The Academy has published a new report which summarises social science equality, diversity and inclusion (EDI) data as part of itscollaborative EDI Project in partnership with member learned societies and the Economic and Social Research Council (ESRC). See website for details.

Sentencing Council: Miscellaneous amendments to sentencing guidelines – response to consultation

The Sentencing Council has published details of amendments it will be making to a number of sentencing guidelines following consultation. The changes apply to guidelines in both magistrates’ courts and the Crown Court and will come into force on 1 April 2024. The majority of the changes are being made in response to recent changes in legislation and others are in response to feedback from guideline users. Full details can be found in the response to consultation document on the Sentencing Council website.

AcSS Latest Policy Monitor published

See and respond to the summary of latest consultations across England, Wales, Scotland and Northern Ireland.

Bar Council publishes Response to the Review of Civil Legal Aid

The Bar Council has published its response to the Ministry of Justice Review of Civil Legal Aid alongside a press release entitled: 'Bar’s goodwill taken for granted' – Bar Council builds strong case for urgent investment in civil legal aid.

Ministry of Justice: Updates in the draft new Victims’ Code

The Victims’ Code is a guide for victims of crime to understand what they can expect from the criminal justice system. It sets out the minimum level of service that victims should receive in England and Wales. See website for the latest changes to the draft code.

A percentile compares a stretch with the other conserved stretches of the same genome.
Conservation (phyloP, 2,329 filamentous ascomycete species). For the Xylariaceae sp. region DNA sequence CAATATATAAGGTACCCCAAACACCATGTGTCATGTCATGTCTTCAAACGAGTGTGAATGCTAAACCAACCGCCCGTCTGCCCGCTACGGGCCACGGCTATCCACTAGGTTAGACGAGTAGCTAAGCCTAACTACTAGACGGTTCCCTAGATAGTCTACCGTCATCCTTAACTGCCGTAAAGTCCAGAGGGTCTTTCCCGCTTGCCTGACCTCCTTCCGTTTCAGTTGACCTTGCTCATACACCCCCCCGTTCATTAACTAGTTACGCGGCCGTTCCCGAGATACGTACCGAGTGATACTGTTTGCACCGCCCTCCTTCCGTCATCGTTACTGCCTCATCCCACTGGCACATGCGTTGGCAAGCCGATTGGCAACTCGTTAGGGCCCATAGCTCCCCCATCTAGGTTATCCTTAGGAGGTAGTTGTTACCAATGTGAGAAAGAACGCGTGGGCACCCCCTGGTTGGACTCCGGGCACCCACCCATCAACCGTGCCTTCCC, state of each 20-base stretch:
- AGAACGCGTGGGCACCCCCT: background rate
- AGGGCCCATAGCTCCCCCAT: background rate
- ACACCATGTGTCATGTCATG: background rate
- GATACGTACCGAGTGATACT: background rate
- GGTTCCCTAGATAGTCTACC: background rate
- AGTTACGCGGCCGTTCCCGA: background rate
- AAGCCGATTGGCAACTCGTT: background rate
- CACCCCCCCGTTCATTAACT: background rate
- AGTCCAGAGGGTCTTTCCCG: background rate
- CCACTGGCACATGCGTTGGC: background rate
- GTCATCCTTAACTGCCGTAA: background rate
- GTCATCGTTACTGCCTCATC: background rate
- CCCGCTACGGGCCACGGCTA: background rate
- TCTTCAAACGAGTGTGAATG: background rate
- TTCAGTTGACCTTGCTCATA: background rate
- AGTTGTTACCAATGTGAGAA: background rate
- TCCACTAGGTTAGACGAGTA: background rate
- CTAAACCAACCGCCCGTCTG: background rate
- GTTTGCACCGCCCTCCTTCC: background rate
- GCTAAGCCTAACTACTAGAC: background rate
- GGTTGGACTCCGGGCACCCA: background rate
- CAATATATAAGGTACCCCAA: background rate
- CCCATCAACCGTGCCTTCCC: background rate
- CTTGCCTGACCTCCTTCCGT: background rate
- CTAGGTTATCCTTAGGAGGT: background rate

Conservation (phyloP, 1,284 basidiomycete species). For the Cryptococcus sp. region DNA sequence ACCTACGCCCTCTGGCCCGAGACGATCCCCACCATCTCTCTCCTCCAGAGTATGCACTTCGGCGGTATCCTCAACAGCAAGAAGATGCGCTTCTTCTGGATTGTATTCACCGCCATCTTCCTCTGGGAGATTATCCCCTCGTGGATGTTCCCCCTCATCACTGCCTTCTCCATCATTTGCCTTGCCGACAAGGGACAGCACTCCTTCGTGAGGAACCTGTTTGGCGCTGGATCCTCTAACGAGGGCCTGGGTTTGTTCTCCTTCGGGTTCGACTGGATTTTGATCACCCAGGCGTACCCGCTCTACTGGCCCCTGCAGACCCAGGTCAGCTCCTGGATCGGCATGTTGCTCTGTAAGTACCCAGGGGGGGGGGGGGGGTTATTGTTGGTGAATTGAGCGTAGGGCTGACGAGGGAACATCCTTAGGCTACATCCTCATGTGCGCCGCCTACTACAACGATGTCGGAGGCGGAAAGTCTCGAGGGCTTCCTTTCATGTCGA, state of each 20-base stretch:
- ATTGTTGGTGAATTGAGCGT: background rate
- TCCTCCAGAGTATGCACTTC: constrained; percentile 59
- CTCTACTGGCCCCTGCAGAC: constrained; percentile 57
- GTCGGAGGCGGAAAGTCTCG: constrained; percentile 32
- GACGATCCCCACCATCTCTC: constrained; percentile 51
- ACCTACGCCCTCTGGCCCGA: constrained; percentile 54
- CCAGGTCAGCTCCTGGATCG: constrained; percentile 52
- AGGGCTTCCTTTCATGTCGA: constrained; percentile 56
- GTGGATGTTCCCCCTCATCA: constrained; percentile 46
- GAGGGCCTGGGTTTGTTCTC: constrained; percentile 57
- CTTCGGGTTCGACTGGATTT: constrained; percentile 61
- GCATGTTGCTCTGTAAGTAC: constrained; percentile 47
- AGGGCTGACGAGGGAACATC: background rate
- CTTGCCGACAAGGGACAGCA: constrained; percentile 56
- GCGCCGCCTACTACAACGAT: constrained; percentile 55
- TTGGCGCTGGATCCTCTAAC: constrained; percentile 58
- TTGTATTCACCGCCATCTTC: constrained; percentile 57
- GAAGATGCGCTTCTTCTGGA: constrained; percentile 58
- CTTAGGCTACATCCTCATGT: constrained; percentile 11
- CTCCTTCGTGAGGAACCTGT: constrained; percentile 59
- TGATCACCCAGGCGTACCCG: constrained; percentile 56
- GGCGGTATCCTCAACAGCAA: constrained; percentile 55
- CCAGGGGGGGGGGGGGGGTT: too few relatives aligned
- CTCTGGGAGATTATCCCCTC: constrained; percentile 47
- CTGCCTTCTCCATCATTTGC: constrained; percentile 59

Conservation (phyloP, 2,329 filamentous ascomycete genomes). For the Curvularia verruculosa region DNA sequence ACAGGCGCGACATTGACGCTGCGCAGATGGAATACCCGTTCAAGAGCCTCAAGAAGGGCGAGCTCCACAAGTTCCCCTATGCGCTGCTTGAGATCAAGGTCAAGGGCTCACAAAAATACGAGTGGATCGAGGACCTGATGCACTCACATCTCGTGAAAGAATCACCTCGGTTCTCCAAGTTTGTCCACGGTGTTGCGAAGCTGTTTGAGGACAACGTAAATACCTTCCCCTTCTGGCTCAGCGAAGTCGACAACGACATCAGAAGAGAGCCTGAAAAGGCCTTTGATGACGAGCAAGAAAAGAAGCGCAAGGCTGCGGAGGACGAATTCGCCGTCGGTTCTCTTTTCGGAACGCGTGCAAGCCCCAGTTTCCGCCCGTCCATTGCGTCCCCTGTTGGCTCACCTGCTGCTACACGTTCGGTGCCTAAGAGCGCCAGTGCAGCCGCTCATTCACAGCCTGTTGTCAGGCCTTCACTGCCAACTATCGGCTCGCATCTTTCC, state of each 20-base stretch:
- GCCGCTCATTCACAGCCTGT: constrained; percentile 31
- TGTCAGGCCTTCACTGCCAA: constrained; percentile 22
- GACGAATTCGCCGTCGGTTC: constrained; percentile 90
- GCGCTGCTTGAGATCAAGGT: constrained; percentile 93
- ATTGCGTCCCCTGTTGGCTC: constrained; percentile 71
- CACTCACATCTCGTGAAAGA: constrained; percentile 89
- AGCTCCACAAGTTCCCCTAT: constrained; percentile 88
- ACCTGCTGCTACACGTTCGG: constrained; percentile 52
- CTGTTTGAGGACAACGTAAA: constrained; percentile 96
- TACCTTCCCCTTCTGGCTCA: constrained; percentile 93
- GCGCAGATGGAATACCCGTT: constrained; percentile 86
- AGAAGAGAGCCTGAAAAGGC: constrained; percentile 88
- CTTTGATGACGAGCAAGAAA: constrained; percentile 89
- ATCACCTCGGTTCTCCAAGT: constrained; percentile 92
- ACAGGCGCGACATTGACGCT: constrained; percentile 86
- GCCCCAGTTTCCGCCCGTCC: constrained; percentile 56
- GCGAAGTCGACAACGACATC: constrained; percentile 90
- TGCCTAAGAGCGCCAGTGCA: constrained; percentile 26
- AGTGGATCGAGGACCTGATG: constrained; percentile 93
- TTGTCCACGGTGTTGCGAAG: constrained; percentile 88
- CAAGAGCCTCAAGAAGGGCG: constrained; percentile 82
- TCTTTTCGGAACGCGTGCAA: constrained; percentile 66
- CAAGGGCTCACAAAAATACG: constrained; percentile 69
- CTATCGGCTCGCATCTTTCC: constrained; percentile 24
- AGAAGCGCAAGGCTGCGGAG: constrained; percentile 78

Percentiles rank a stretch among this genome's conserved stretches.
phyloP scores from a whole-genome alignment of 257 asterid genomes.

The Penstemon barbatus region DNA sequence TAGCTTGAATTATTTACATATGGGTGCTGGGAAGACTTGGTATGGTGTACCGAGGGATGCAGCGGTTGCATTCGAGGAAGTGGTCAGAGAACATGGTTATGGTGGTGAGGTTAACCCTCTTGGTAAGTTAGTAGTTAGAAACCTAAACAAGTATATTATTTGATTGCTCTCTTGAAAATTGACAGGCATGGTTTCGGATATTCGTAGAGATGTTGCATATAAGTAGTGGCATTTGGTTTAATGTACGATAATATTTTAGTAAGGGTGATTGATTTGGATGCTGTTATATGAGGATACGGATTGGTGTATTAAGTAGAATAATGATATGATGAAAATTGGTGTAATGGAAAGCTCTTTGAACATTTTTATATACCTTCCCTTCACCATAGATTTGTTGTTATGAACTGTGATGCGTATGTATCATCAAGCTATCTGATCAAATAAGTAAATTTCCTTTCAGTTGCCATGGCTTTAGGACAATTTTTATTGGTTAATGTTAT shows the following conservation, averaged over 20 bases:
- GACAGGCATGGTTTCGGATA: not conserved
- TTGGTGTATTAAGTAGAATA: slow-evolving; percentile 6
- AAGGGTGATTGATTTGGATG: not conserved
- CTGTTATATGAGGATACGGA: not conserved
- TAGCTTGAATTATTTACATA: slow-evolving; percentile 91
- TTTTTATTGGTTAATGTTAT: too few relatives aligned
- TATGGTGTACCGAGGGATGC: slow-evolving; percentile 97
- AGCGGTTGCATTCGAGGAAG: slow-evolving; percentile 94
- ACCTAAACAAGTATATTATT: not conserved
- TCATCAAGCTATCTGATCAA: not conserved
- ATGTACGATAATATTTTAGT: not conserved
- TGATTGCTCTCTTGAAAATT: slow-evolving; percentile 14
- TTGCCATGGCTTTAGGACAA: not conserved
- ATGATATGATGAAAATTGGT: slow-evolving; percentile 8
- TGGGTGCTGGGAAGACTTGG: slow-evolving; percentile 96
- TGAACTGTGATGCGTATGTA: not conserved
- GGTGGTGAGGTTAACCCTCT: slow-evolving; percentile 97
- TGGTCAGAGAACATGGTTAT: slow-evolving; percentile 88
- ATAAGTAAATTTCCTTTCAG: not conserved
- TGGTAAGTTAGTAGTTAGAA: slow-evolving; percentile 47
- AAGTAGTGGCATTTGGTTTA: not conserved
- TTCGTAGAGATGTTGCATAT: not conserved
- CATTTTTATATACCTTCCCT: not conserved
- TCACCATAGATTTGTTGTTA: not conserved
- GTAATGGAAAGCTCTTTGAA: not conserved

UK Poverty 2024, Joseph Rowntree Foundation report

The UK is entering this election year with unacceptably high levels of poverty, appallingly high for some groups. This report looks at the current situation across different groups and regions, and the future prospects for poverty in the UK. See website for details.

Bar Council: New guidance on generative AI for the Bar

The Bar Council has issued new guidance for barristers navigating the growing use of ChatGPT, and other generative artificial intelligence (AI) large language model systems (LLMs). It concludes that there is nothing inherently improper about using reliable AI tools for augmenting legal services, but they must be properly understood by the individual practitioner and used responsibly. See announcement for details. 

The SHAPE of Research Impact: new report from AcSS, the British Academy and Leverhulme Centre for Demographic Science 

This new report sheds light on the tangible impact of UK SHAPE (Social Sciences, Humanities and the Arts for People and the Economy) research on the wellbeing of society, culture and the economy, through a collection of case studies. See website for details.

Reimagining the Recipe for Research and Innovation: The secret sauce of social science, new report from AcSS and Campaign for Social Science

This report emphasises the vitally important yet underdeveloped role of the social sciences in the UK’s current research, development and innovation system. Drawing on data which highlights the ways in which social scientists contribute to a diverse ecosystem of talent and impact, it sets out some distinctive flavours of the UK’s social sciences, and how they are transforming UK research into a recipe that is genuinely world-leading and future-focused. See website for details.

Sentencing Council: Response to the Justice Committee recommendations: Public Opinion and Understanding of Sentencing

The Council has responded to recommendations made by the Justice Committee following the Committee’s inquiry into public opinion and understanding of sentencing. See website for details.

Assessing Access to Justice in HMCTS Services: new report

This publication outlines the HMCTS's commitment to being transparent and treating data as one a valuable asset. See website for details.

Nuffield Foundation: March 2024 newsletter

The latest news from the Nuffield Foundation. See website for details.

Safesoc Newsletter: March 2024

The £1.1m UKRI funded SAFESOC research project aims to reconceptualise prison regulation for safer societies. See website for the latest SAFESOC news.

NCRM Methods News: January 2024

Catch up with all the news from the National Centre for Research Methods: Methods News December 2024Methods News December 2024.

Latest JRF Newsletter